Constitutional amendments worries Law Society
The Samoa Law Society will run public consultations on three bills currently pending before Parliament that proposes major changes to the constitution and the judiciary.
The Society’s President, Leiataualesa Komisi Koria, told Samoa Observer in an interview that they are concerned about the bills and want to do public consultation to discuss the proposed legislations as well as educate the public on the potential ramifications if they are passed by the Parliament.
The three bills in question are the Constitution Amendment Bill 2020, Land and Titles Bill 2020, and the Judicature Bill 2020.
The awareness program will kick off with the mainstream media, according to Leiataualesa, who said they will go on radio, television as well as talk to Samoa Observer to discuss the pros and the cons of the proposed bills as well as their impact.
A media release issued by the Society pointed to the bill to amend the constitution, which it said is a concern as it is the supreme law in the land.
“The constitution as many Samoans would be familiar is the supreme law of Samoa. It is the supreme law in Samoa, in that it is the highest law of the land. Basically, that means if Parliament passes a law that breaches constitution, the constitution triumphs over all laws and the Court has to uphold the constitution,” states the media release.
The Society then made reference to a proceeding filed by lawyer Toleafoa Solomona Toailoa, against the Government’s decision to change motor vehicle use in Samoa to left-hand drive.
It said the lawyer at that time argued that the changeover was a breach of the constitution and wanted to maintain the status quo, which the Society emphasised is an example of keeping the executive government’s powers in check.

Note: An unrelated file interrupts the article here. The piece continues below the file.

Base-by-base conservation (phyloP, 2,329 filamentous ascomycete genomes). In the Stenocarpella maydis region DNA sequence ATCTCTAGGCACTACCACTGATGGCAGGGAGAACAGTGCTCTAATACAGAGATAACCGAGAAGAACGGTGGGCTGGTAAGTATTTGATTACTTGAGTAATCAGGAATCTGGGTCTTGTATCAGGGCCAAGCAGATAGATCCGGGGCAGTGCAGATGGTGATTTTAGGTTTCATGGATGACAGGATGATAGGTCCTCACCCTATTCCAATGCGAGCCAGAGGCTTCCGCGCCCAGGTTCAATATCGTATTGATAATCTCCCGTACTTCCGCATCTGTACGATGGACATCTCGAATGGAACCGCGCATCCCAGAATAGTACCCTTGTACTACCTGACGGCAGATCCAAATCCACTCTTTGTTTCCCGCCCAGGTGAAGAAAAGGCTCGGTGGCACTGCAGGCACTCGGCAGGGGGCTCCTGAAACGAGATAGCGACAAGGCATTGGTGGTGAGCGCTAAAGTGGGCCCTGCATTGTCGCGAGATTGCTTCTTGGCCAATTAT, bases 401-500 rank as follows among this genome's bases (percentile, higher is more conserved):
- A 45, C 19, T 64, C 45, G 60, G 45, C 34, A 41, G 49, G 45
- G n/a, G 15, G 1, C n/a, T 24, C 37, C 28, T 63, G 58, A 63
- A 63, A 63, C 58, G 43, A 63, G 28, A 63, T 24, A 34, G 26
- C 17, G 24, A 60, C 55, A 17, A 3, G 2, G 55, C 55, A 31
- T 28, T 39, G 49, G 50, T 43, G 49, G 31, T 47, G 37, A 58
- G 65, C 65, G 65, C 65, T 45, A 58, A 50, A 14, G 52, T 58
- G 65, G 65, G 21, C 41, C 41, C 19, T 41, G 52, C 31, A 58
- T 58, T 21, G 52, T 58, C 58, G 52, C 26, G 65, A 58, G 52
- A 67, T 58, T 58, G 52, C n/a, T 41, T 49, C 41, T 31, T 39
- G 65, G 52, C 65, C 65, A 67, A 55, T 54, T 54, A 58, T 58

“This is what those lawyers were trying to do at the time. Declare the changeover as a breach of the constitution and if that were successful the law could not stand,” the Society statement argued.
“The constitution is a set of rules regulating the powers of the government, outlining human rights to be protected, separating key branches of the Government is which executive, the legislative and the judiciary.”
Highlighting the democratic principle of separation of powers, the Society maintained that the three branches of Government are separate as they act as checks and balances of each other, hence the need for each one of them to be independent.
The proposal to remove the Supreme Court from its supervisory role of the Lands and Titles Court and limiting its jurisdiction, as part of the changes proposed in the Land and Titles Bill 2020, also come under scrutiny of the Society.
The Society warned that the bill was “not an insignificant change”, and if passed by the Parliament could see aggrieved parties lose their rights to apply to the Supreme Court, to enforce their constitutional rights.
“Subject to judicial review matters arising from the proceedings in Part IX Lands and Titles Court, any person may apply to the Supreme Court by appropriate proceedings to enforce the rights conferred under the provision of this part.”
“So this basically this means that where a decision of the Lands and Titles Court breaches a fundamental right under the Constitution, the aggregated party will no longer have the right to apply to the Supreme Court for enforcement and recognition of their constitutional rights.”